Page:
The telephone call telling him not to bother coming into work could not have been more welcome for Zahid Ataullah. Whether he will still be so glad about his enforced sabbatical a few months down the line if his new employers are continuing to feel the economic strain is another matter.
Zahid, 22, and a graduate, is one of the 400 new recruits at Accenture asked to delay their start date by three months. He will have a considerable amount of cash in his pocket and time off to spend it – wisely, of course. "It suits me perfectly," he said yesterday.
The young man, of Pakistani and Indian parentage, who grew up in Tooting, south London, recently gained an MSc in Economics at the London School of Economics.
In March this year, following a couple of arduous interviews, he was offered a post with Accenture. He had already planned to take a few months off and was due to join on 25 February next year on a salary of £28,000 and a signing-on bonus of £6,000.
"I thought they had good training and development programmes and the experience offered in the first two years provided a fantastic foundation on which to build. It is not going to close any doors for me and will probably open some."
He insisted money was not the main motivation for his career choice, though financial stability was certainly enticing.
As a new recruit, he was due to start an 18-month rotation of different disciplines in the management and technology consultancy before settling for one area.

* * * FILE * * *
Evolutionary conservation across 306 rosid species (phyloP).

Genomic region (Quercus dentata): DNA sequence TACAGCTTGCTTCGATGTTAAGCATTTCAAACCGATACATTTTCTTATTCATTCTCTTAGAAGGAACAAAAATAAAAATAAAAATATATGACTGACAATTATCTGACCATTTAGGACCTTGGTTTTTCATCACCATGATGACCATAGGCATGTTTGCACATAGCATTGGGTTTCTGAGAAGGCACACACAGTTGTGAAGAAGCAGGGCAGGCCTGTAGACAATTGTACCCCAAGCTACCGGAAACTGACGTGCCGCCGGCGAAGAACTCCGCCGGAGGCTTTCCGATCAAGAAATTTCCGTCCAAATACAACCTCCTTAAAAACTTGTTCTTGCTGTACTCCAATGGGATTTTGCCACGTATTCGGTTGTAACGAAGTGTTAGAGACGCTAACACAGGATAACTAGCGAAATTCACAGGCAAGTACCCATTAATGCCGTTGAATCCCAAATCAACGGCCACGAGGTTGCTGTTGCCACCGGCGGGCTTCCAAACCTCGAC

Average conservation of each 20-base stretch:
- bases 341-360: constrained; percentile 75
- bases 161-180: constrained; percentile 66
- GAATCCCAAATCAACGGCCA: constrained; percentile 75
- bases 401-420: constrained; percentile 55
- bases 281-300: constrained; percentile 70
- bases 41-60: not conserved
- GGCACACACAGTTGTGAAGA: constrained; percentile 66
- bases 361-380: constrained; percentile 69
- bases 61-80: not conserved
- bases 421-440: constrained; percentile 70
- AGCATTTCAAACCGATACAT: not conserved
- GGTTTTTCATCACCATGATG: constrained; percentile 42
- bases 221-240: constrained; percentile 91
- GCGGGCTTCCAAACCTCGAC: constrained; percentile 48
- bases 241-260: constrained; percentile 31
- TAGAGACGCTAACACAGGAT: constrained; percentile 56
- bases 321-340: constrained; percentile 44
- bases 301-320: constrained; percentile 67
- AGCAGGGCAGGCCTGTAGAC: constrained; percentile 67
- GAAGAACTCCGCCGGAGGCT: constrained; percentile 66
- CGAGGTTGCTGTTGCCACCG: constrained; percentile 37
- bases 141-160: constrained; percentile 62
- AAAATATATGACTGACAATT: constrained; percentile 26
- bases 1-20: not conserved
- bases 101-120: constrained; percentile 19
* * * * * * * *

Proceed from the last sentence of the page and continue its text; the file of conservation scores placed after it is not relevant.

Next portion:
But recently, he received a call from the company's graduate recruitment department asking him to delay his start until the end of May as the firm drive cut costs with a voluntary sabbatical programme.
So, he will officially join at the end of February, attend an induction, claim his signing-on package and leave. During the ensuing three months absence he will receive 50 per cent of his salary.
"Basically, I hope to use the time to learn another language, Arabic, either in France or Egypt. I was always planning to do something, go abroad. I was actually going to ask them to defer my start date so that I could have a whole academic year off and now they have given me an extra three months. So for me it is brilliant. Obviously it is an opportunity to broaden your horizons. Hopefully it will also benefit the firm. I will be more mature and more experienced particularly in terms of working with people which is very relevant to the industry.
"I will be able go away with financial security and a job to go back to which is a lot more than some people who are taking a gap year. The way I look at it, it could be another 40 years before I get a chance to take eight months off again."Reuse content